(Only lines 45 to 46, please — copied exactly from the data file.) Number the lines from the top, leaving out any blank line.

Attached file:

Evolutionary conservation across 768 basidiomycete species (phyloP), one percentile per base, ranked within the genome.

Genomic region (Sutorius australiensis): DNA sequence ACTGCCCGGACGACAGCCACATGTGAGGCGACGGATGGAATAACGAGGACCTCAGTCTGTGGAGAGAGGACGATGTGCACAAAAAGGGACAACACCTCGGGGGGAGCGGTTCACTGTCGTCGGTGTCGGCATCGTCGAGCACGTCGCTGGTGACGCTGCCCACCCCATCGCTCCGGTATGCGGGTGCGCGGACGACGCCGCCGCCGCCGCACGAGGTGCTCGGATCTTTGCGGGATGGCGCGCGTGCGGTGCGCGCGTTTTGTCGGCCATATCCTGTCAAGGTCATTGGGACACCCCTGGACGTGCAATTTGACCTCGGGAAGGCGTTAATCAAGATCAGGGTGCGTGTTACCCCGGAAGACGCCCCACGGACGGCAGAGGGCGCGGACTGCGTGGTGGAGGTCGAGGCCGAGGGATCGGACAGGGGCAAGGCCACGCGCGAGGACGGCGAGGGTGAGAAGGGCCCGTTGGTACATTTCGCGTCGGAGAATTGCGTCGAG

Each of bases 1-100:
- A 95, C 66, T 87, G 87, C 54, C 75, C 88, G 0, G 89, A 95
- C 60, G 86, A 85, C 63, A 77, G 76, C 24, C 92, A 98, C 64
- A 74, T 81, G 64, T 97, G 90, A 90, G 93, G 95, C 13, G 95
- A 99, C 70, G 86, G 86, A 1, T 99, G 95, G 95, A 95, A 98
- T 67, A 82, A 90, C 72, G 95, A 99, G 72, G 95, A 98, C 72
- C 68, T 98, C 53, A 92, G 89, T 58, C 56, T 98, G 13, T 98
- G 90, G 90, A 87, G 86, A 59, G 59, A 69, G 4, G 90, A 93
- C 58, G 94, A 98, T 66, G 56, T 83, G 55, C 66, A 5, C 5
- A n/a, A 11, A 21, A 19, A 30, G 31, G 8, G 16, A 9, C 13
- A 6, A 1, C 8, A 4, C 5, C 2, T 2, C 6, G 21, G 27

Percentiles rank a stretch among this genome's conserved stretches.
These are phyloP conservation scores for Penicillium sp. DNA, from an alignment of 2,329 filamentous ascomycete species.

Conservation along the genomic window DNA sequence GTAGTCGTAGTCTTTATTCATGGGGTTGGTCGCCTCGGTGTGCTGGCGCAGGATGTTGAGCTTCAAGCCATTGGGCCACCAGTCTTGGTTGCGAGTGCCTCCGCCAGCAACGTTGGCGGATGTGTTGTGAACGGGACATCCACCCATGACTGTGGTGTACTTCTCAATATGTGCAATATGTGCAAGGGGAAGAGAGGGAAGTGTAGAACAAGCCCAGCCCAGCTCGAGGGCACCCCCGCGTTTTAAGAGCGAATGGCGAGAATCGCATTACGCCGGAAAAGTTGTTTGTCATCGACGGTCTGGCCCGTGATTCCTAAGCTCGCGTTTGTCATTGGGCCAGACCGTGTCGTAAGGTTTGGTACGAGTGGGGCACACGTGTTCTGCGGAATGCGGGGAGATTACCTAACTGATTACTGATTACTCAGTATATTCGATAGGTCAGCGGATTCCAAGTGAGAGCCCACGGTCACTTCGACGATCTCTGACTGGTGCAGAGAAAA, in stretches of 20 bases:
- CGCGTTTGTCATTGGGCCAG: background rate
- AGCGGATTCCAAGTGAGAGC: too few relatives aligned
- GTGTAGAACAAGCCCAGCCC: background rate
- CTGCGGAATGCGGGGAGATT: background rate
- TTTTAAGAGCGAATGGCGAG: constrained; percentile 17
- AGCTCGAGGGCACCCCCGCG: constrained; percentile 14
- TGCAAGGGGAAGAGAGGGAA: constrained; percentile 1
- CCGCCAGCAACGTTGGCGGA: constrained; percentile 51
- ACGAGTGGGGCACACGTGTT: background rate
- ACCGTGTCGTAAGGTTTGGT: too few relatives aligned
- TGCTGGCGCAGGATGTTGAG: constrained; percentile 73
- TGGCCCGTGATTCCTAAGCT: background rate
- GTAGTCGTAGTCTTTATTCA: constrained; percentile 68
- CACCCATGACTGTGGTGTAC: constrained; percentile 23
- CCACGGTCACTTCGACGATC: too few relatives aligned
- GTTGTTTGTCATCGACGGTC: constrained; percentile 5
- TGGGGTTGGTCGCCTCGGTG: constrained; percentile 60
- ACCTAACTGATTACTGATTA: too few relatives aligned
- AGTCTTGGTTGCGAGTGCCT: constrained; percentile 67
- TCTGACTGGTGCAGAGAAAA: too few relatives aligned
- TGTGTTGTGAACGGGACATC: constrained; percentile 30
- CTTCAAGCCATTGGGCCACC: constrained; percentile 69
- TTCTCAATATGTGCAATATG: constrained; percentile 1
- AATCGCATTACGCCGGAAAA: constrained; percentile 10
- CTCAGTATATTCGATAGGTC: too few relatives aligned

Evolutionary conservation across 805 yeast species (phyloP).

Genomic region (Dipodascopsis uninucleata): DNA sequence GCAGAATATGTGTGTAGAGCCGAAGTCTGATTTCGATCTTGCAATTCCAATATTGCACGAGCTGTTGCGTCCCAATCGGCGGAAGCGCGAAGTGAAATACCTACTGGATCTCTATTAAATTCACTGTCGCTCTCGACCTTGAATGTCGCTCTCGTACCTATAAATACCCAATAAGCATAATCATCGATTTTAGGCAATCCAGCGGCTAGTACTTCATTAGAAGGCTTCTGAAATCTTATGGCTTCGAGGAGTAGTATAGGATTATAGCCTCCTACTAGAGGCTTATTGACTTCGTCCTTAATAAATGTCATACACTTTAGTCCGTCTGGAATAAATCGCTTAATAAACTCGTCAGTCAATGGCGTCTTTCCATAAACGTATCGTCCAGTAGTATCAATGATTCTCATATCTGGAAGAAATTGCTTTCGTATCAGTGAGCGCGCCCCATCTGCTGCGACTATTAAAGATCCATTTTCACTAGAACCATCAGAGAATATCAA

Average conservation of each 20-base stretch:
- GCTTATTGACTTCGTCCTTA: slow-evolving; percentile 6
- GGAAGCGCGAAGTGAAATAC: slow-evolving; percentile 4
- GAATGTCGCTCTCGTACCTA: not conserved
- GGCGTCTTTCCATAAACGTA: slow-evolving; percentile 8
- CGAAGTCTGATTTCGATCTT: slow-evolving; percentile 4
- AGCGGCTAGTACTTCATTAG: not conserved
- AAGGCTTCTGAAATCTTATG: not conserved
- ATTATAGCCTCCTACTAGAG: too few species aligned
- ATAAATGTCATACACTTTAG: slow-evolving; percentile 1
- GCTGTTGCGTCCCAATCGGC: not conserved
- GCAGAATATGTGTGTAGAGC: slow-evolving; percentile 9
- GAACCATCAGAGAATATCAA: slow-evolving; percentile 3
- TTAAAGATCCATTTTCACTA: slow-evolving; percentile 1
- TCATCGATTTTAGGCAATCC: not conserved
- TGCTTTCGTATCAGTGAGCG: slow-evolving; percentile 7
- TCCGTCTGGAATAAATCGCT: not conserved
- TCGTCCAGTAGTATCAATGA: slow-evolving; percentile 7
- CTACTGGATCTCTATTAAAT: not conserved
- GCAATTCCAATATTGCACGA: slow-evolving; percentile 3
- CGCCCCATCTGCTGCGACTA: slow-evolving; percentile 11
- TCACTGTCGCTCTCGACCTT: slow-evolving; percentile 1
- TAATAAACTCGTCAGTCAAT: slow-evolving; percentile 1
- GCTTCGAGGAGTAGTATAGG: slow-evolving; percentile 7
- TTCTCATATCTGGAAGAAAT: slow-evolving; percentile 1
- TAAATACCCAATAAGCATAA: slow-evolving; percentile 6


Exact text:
- GCTTATTGACTTCGTCCTTA: slow-evolving; percentile 6
- GGAAGCGCGAAGTGAAATAC: slow-evolving; percentile 4